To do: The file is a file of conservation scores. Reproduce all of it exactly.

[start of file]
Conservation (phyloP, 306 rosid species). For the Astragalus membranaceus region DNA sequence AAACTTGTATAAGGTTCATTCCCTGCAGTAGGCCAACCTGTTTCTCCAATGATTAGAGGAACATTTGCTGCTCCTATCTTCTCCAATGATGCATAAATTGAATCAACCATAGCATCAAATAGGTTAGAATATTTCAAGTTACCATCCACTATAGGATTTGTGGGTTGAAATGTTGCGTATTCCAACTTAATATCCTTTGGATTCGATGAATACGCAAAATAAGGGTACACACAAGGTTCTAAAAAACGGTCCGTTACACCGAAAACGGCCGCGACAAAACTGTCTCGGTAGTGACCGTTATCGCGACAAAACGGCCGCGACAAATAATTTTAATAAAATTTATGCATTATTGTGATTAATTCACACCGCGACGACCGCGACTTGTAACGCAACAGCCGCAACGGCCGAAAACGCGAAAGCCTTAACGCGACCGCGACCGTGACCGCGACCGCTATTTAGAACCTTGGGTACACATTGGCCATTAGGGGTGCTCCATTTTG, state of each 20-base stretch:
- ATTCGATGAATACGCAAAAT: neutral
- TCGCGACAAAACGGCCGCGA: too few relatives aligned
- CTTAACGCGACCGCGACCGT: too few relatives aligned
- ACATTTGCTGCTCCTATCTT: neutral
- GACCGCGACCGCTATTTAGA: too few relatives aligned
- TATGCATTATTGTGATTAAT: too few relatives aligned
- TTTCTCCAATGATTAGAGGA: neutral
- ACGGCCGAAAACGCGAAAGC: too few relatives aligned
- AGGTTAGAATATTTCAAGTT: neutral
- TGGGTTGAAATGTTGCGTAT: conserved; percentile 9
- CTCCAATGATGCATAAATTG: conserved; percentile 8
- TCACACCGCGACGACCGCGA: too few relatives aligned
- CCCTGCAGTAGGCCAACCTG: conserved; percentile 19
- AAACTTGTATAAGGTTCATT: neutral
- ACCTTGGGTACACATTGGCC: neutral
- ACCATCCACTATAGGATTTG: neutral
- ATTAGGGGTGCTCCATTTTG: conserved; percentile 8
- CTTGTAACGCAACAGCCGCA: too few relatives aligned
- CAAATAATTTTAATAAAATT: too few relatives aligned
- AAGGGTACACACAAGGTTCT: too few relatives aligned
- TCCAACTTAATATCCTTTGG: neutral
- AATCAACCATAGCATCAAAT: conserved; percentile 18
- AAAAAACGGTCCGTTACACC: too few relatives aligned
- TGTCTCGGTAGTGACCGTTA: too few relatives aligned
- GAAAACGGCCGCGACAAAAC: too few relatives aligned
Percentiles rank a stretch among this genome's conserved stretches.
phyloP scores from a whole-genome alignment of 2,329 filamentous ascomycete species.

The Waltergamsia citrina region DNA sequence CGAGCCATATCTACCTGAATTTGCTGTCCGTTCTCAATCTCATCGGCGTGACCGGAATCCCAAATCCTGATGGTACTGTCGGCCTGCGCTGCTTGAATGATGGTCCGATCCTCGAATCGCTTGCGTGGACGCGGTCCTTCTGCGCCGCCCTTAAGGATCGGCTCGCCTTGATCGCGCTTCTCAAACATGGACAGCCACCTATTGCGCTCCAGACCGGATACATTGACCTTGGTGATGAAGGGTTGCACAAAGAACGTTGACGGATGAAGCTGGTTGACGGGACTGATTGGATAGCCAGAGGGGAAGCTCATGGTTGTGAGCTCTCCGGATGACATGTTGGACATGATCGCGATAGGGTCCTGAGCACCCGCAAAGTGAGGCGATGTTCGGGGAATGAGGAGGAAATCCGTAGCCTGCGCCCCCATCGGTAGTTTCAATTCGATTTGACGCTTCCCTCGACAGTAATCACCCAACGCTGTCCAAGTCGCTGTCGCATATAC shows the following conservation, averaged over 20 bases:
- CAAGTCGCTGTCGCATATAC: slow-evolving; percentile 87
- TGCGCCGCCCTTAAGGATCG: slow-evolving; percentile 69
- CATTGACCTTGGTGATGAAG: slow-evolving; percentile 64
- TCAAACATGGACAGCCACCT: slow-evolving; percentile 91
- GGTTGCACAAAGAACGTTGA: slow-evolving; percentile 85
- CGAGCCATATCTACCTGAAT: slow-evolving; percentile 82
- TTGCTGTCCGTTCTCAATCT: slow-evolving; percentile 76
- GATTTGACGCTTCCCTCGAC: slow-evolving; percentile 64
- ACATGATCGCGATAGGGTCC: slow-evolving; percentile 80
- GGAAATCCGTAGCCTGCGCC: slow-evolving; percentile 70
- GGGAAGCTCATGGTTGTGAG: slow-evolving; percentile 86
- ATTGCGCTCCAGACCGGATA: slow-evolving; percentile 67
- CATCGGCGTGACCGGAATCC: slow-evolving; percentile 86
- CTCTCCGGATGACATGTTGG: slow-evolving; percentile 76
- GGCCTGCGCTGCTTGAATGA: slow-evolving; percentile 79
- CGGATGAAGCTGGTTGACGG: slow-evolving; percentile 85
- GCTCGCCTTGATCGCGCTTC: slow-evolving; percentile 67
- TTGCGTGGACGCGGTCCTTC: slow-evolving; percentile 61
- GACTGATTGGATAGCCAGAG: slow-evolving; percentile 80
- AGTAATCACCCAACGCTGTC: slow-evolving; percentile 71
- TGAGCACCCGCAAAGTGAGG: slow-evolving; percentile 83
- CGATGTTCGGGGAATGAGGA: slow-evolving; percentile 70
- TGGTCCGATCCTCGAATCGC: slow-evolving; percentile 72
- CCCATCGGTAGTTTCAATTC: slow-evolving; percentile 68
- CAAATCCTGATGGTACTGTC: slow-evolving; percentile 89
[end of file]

Conservation (phyloP, 306 rosid species). For the Astragalus membranaceus region DNA sequence AAACTTGTATAAGGTTCATTCCCTGCAGTAGGCCAACCTGTTTCTCCAATGATTAGAGGAACATTTGCTGCTCCTATCTTCTCCAATGATGCATAAATTGAATCAACCATAGCATCAAATAGGTTAGAATATTTCAAGTTACCATCCACTATAGGATTTGTGGGTTGAAATGTTGCGTATTCCAACTTAATATCCTTTGGATTCGATGAATACGCAAAATAAGGGTACACACAAGGTTCTAAAAAACGGTCCGTTACACCGAAAACGGCCGCGACAAAACTGTCTCGGTAGTGACCGTTATCGCGACAAAACGGCCGCGACAAATAATTTTAATAAAATTTATGCATTATTGTGATTAATTCACACCGCGACGACCGCGACTTGTAACGCAACAGCCGCAACGGCCGAAAACGCGAAAGCCTTAACGCGACCGCGACCGTGACCGCGACCGCTATTTAGAACCTTGGGTACACATTGGCCATTAGGGGTGCTCCATTTTG, state of each 20-base stretch:
- ATTCGATGAATACGCAAAAT: neutral
- TCGCGACAAAACGGCCGCGA: too few relatives aligned
- CTTAACGCGACCGCGACCGT: too few relatives aligned
- ACATTTGCTGCTCCTATCTT: neutral
- GACCGCGACCGCTATTTAGA: too few relatives aligned
- TATGCATTATTGTGATTAAT: too few relatives aligned
- TTTCTCCAATGATTAGAGGA: neutral
- ACGGCCGAAAACGCGAAAGC: too few relatives aligned
- AGGTTAGAATATTTCAAGTT: neutral
- TGGGTTGAAATGTTGCGTAT: conserved; percentile 9
- CTCCAATGATGCATAAATTG: conserved; percentile 8
- TCACACCGCGACGACCGCGA: too few relatives aligned
- CCCTGCAGTAGGCCAACCTG: conserved; percentile 19
- AAACTTGTATAAGGTTCATT: neutral
- ACCTTGGGTACACATTGGCC: neutral
- ACCATCCACTATAGGATTTG: neutral
- ATTAGGGGTGCTCCATTTTG: conserved; percentile 8
- CTTGTAACGCAACAGCCGCA: too few relatives aligned
- CAAATAATTTTAATAAAATT: too few relatives aligned
- AAGGGTACACACAAGGTTCT: too few relatives aligned
- TCCAACTTAATATCCTTTGG: neutral
- AATCAACCATAGCATCAAAT: conserved; percentile 18
- AAAAAACGGTCCGTTACACC: too few relatives aligned
- TGTCTCGGTAGTGACCGTTA: too few relatives aligned
- GAAAACGGCCGCGACAAAAC: too few relatives aligned
Percentiles rank a stretch among this genome's conserved stretches.
phyloP scores from a whole-genome alignment of 2,329 filamentous ascomycete species.

The Waltergamsia citrina region DNA sequence CGAGCCATATCTACCTGAATTTGCTGTCCGTTCTCAATCTCATCGGCGTGACCGGAATCCCAAATCCTGATGGTACTGTCGGCCTGCGCTGCTTGAATGATGGTCCGATCCTCGAATCGCTTGCGTGGACGCGGTCCTTCTGCGCCGCCCTTAAGGATCGGCTCGCCTTGATCGCGCTTCTCAAACATGGACAGCCACCTATTGCGCTCCAGACCGGATACATTGACCTTGGTGATGAAGGGTTGCACAAAGAACGTTGACGGATGAAGCTGGTTGACGGGACTGATTGGATAGCCAGAGGGGAAGCTCATGGTTGTGAGCTCTCCGGATGACATGTTGGACATGATCGCGATAGGGTCCTGAGCACCCGCAAAGTGAGGCGATGTTCGGGGAATGAGGAGGAAATCCGTAGCCTGCGCCCCCATCGGTAGTTTCAATTCGATTTGACGCTTCCCTCGACAGTAATCACCCAACGCTGTCCAAGTCGCTGTCGCATATAC shows the following conservation, averaged over 20 bases:
- CAAGTCGCTGTCGCATATAC: slow-evolving; percentile 87
- TGCGCCGCCCTTAAGGATCG: slow-evolving; percentile 69
- CATTGACCTTGGTGATGAAG: slow-evolving; percentile 64
- TCAAACATGGACAGCCACCT: slow-evolving; percentile 91
- GGTTGCACAAAGAACGTTGA: slow-evolving; percentile 85
- CGAGCCATATCTACCTGAAT: slow-evolving; percentile 82
- TTGCTGTCCGTTCTCAATCT: slow-evolving; percentile 76
- GATTTGACGCTTCCCTCGAC: slow-evolving; percentile 64
- ACATGATCGCGATAGGGTCC: slow-evolving; percentile 80
- GGAAATCCGTAGCCTGCGCC: slow-evolving; percentile 70
- GGGAAGCTCATGGTTGTGAG: slow-evolving; percentile 86
- ATTGCGCTCCAGACCGGATA: slow-evolving; percentile 67
- CATCGGCGTGACCGGAATCC: slow-evolving; percentile 86
- CTCTCCGGATGACATGTTGG: slow-evolving; percentile 76
- GGCCTGCGCTGCTTGAATGA: slow-evolving; percentile 79
- CGGATGAAGCTGGTTGACGG: slow-evolving; percentile 85
- GCTCGCCTTGATCGCGCTTC: slow-evolving; percentile 67
- TTGCGTGGACGCGGTCCTTC: slow-evolving; percentile 61
- GACTGATTGGATAGCCAGAG: slow-evolving; percentile 80
- AGTAATCACCCAACGCTGTC: slow-evolving; percentile 71
- TGAGCACCCGCAAAGTGAGG: slow-evolving; percentile 83
- CGATGTTCGGGGAATGAGGA: slow-evolving; percentile 70
- TGGTCCGATCCTCGAATCGC: slow-evolving; percentile 72
- CCCATCGGTAGTTTCAATTC: slow-evolving; percentile 68
- CAAATCCTGATGGTACTGTC: slow-evolving; percentile 89